By Shaf Asif
So, you’ve just graduated with an accounting degree and scoured through the available graduate programmes in the market. Still none the wiser about what your first move should be?
You’re not alone — I’ve been there! Albeit more than a decade ago. I’m still astonished to see just how clueless dozens of accounting graduates are today as I was at 21 as to what an ideal career pathway in accounting might look like.
The key is to identify your mid-term career goals (if not long-term at this stage) before choosing a graduate role which will act as a stepping stone towards that goal. Consider the below key points as a starting guide.
I want to own my own business someday
If you feel you’re naturally entrepreneurial and you want to use your knack for numbers to be a business owner in accountancy or something else, BAS (Business Advisory Services) in a chartered accounting environment might be a great starting point.
In a chartered accounting environment, your client’s will typically be SMEs. Here you’ll get to learn all about different industries and get first-hand exposure to good (and sometimes not so good) practices when it comes to running your finances. Not only that, but you’ll also have the option of a natural progression into a partnership with your employer.
Some of the most successful business people in Auckland I know have plied their trade in larger firms, before branching off into having their own CA practice later in their career.
I like to travel (also, don’t Kiwi accountants make megabucks in London on their OEs?)
Pick audit! You’ll work with listed and large organisations in the local market. And when you have that magic CA next to your name, hit Heathrow and there’ll be a raft of large multinationals queuing to snap you up. And guess what, £40-£50 an hour can pay for rent, cheap getaways to Prague or Amsterdam, and will help you slowly chip away at the deposit for that overpriced piece of land in Ranui for when you get back.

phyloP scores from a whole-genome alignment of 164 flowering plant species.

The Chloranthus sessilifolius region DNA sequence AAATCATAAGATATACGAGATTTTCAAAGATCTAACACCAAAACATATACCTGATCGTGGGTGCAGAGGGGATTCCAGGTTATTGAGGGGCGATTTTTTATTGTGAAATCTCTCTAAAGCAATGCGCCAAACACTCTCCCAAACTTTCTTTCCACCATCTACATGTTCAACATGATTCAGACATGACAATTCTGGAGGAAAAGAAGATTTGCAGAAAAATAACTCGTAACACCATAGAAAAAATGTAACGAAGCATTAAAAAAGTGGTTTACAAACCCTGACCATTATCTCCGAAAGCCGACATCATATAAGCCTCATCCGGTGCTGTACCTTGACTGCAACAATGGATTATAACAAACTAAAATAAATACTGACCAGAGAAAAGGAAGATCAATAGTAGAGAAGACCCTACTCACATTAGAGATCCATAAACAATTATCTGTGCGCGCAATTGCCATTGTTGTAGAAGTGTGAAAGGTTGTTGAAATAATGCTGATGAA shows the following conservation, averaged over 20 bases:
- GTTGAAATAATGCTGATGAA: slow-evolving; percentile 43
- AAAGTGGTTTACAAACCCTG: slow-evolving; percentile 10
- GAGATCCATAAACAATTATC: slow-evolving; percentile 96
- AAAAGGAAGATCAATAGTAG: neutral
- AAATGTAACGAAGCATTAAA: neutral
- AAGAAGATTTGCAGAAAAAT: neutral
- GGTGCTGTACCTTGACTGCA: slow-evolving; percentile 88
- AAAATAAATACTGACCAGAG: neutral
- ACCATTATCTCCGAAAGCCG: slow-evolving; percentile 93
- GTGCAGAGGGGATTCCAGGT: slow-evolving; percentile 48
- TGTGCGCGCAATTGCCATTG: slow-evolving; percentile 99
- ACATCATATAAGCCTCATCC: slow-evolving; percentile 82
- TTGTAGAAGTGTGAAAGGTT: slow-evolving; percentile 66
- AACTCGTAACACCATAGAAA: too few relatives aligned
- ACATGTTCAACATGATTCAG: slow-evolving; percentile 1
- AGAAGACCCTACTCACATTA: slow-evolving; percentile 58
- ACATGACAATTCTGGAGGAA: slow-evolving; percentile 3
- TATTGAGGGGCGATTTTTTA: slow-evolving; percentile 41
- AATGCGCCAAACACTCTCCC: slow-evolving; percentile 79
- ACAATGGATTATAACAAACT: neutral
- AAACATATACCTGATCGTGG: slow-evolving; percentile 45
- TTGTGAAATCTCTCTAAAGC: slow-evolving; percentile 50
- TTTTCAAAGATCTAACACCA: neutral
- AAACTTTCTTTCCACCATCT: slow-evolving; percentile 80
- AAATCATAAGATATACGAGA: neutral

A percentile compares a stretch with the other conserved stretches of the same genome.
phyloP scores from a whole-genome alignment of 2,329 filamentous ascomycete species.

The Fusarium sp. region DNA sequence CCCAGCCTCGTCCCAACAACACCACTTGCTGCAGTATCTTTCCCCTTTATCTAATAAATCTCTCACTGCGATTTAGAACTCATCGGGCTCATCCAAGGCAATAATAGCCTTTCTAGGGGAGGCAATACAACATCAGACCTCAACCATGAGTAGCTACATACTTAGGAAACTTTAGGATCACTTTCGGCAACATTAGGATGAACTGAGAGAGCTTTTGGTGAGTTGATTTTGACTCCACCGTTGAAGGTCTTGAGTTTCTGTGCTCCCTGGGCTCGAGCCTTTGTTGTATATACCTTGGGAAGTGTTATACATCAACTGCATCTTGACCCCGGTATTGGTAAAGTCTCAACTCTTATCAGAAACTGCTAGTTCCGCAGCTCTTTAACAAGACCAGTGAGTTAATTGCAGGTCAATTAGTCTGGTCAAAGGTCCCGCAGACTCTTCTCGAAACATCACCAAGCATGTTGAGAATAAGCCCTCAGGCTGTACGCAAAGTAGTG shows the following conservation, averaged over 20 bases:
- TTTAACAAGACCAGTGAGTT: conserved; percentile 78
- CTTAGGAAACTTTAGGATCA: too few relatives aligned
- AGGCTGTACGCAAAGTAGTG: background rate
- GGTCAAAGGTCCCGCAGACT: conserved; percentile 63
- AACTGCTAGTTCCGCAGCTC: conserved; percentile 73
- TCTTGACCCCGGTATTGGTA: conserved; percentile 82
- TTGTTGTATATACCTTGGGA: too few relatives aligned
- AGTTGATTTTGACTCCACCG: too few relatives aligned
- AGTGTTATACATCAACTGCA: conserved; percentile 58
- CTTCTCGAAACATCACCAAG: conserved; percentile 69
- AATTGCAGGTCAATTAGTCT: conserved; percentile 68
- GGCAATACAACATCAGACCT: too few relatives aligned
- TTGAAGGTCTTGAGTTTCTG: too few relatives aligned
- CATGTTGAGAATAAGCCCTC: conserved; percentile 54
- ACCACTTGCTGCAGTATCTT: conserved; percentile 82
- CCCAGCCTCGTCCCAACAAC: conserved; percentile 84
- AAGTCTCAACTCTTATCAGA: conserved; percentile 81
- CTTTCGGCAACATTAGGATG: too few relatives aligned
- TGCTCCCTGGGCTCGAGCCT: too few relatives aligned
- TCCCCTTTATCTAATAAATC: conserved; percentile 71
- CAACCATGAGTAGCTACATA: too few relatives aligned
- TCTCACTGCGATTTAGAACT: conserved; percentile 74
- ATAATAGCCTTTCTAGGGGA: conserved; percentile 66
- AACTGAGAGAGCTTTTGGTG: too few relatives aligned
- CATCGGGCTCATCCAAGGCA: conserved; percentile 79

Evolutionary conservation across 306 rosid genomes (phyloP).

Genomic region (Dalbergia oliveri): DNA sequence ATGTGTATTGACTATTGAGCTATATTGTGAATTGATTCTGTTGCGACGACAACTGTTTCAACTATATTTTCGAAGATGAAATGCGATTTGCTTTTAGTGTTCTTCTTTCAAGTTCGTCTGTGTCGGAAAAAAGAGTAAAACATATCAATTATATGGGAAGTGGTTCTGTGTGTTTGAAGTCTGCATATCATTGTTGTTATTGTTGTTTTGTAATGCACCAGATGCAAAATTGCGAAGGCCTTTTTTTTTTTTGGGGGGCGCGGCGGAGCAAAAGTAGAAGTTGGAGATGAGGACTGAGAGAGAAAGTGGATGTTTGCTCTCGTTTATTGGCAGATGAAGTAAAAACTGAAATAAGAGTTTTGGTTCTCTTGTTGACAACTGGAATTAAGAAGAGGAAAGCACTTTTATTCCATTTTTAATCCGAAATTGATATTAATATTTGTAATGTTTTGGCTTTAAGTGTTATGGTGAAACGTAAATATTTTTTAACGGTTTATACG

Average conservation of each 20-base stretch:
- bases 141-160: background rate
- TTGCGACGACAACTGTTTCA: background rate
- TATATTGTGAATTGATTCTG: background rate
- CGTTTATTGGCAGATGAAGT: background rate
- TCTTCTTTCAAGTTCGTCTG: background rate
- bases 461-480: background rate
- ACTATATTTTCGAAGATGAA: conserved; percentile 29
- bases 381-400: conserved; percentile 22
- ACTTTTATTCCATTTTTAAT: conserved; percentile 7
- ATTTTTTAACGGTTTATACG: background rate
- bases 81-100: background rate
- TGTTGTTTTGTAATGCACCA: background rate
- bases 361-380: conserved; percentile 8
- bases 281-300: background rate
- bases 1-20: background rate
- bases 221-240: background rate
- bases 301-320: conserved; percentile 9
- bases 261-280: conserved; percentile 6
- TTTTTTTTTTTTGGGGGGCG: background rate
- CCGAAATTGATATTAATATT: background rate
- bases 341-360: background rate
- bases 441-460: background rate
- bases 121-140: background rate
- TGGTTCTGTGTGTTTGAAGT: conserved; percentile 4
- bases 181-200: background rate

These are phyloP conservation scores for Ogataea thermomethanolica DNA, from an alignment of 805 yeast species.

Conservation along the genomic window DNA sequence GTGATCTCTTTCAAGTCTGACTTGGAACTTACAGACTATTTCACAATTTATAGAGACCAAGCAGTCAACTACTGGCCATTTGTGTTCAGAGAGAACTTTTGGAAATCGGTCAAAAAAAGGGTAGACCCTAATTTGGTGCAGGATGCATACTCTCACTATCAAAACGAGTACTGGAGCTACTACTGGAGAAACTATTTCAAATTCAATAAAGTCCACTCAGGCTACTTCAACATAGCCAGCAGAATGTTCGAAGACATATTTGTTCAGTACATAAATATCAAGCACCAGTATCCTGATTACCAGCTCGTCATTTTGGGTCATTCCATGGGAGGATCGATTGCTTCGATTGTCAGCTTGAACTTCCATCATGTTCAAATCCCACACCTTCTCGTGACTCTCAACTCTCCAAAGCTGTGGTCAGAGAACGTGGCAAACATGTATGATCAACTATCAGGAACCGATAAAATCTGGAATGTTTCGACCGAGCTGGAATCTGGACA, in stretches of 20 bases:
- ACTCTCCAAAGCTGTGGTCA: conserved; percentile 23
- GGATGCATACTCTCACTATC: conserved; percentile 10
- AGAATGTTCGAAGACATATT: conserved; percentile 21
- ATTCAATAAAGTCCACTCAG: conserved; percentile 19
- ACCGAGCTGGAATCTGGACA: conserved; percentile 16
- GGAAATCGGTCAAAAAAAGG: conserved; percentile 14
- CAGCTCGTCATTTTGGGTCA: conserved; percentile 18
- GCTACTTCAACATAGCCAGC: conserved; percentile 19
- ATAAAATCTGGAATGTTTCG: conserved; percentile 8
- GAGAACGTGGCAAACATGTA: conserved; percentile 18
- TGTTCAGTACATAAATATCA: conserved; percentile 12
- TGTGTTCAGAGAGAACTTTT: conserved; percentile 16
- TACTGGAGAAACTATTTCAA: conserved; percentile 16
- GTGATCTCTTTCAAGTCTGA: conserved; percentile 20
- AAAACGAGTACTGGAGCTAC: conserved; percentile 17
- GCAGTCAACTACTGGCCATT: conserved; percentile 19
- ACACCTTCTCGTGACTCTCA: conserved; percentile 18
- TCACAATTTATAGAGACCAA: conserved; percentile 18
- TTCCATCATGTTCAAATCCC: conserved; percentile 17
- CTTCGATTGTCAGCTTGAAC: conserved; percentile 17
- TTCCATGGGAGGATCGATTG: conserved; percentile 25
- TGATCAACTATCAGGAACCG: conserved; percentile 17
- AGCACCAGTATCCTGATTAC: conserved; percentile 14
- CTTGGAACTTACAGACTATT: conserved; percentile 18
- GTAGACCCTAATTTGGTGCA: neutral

Do I have to work in a CA firm to become a CA?
No, you don’t! I wish someone debunked this myth for me when I was 21. To qualify to be a CA, you need to work in a team where a fully qualified CA is mentoring you. They need to have registered as an Approved Training Employer with the Institute (not hard to do, if they’re qualified).
If your mid-term goal is to work up the corporate ladder rather than work in client facing roles, start in a transactional accounting role (AP, AR, bank recs) and work your way up the ladder from there. One of my biggest clients is a dynamic CFO who started in healthcare receivables, worked in FMCG, and is now Head of Finance for a large US owned multinational IT organisation at the ripe old age of – wait for it – 35! He’s never stepped foot inside a CA firm in his life…
But Shaf, you didn’t cover tax, insolvency, corporate finance, deals, M&A, transfer pricing etc. etc. etc.
Each specialisation in accounting has its own merit. Do a bit of research and look up other accountants who’ve gone into the specialisation you’re looking at. How did their careers pan out? The key here is to identify what the logical next step is after three years. Ask yourself, do CAs specialising in tax get into the industry as management accountants after qualifying? If not, is this the right move for you?
But wait, I’ve already made a choice before realising it’s not right for me long term — HELP!
Don’t panic. Give me a call. A good recruiter can often get you an interview for a career change or coach you on how to get it. I’m currently working with a global firm who are looking for an experienced BAS accountant but are happy to look at candidates with a tax background. This is usually unheard of, but cases like this do exist. You just need to make sure you have a well-networked recruiter on your side.
Don’t just choose a stream based on what you enjoyed at university. Plan your career out before taking that first role. After all, failing to plan is planning to fail!
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